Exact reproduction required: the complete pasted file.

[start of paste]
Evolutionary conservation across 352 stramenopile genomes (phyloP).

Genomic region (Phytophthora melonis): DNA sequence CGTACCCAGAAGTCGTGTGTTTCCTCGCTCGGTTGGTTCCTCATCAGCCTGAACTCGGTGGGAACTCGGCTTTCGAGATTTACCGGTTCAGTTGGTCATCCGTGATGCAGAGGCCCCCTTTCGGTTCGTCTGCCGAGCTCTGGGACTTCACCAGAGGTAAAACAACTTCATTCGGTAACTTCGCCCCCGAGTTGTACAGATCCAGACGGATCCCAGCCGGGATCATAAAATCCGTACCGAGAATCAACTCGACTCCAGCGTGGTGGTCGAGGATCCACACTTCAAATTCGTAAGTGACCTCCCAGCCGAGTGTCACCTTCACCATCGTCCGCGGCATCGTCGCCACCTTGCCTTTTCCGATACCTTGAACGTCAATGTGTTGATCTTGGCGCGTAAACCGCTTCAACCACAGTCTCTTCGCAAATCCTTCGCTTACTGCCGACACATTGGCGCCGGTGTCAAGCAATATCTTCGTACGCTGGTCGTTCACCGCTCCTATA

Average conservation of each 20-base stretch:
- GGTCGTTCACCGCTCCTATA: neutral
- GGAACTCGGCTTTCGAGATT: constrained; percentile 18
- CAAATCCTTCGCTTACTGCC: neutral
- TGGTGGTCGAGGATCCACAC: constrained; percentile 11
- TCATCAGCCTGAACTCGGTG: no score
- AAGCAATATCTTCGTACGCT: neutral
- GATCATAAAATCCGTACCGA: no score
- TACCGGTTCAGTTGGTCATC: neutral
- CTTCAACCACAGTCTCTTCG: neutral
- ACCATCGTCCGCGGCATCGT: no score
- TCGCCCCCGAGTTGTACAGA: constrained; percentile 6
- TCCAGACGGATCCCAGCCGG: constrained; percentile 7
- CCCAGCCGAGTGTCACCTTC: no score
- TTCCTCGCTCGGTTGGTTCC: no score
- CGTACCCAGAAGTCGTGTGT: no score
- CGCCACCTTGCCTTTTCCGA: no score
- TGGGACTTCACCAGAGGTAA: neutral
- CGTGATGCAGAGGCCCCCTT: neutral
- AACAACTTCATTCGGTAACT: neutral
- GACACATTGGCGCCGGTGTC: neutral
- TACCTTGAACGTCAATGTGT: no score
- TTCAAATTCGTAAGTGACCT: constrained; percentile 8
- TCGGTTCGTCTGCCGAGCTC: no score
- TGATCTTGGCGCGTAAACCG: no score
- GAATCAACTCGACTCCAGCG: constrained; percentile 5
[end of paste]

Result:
Evolutionary conservation across 352 stramenopile genomes (phyloP).

Genomic region (Phytophthora melonis): DNA sequence CGTACCCAGAAGTCGTGTGTTTCCTCGCTCGGTTGGTTCCTCATCAGCCTGAACTCGGTGGGAACTCGGCTTTCGAGATTTACCGGTTCAGTTGGTCATCCGTGATGCAGAGGCCCCCTTTCGGTTCGTCTGCCGAGCTCTGGGACTTCACCAGAGGTAAAACAACTTCATTCGGTAACTTCGCCCCCGAGTTGTACAGATCCAGACGGATCCCAGCCGGGATCATAAAATCCGTACCGAGAATCAACTCGACTCCAGCGTGGTGGTCGAGGATCCACACTTCAAATTCGTAAGTGACCTCCCAGCCGAGTGTCACCTTCACCATCGTCCGCGGCATCGTCGCCACCTTGCCTTTTCCGATACCTTGAACGTCAATGTGTTGATCTTGGCGCGTAAACCGCTTCAACCACAGTCTCTTCGCAAATCCTTCGCTTACTGCCGACACATTGGCGCCGGTGTCAAGCAATATCTTCGTACGCTGGTCGTTCACCGCTCCTATA

Average conservation of each 20-base stretch:
- GGTCGTTCACCGCTCCTATA: neutral
- GGAACTCGGCTTTCGAGATT: constrained; percentile 18
- CAAATCCTTCGCTTACTGCC: neutral
- TGGTGGTCGAGGATCCACAC: constrained; percentile 11
- TCATCAGCCTGAACTCGGTG: no score
- AAGCAATATCTTCGTACGCT: neutral
- GATCATAAAATCCGTACCGA: no score
- TACCGGTTCAGTTGGTCATC: neutral
- CTTCAACCACAGTCTCTTCG: neutral
- ACCATCGTCCGCGGCATCGT: no score
- TCGCCCCCGAGTTGTACAGA: constrained; percentile 6
- TCCAGACGGATCCCAGCCGG: constrained; percentile 7
- CCCAGCCGAGTGTCACCTTC: no score
- TTCCTCGCTCGGTTGGTTCC: no score
- CGTACCCAGAAGTCGTGTGT: no score
- CGCCACCTTGCCTTTTCCGA: no score
- TGGGACTTCACCAGAGGTAA: neutral
- CGTGATGCAGAGGCCCCCTT: neutral
- AACAACTTCATTCGGTAACT: neutral
- GACACATTGGCGCCGGTGTC: neutral
- TACCTTGAACGTCAATGTGT: no score
- TTCAAATTCGTAAGTGACCT: constrained; percentile 8
- TCGGTTCGTCTGCCGAGCTC: no score
- TGATCTTGGCGCGTAAACCG: no score
- GAATCAACTCGACTCCAGCG: constrained; percentile 5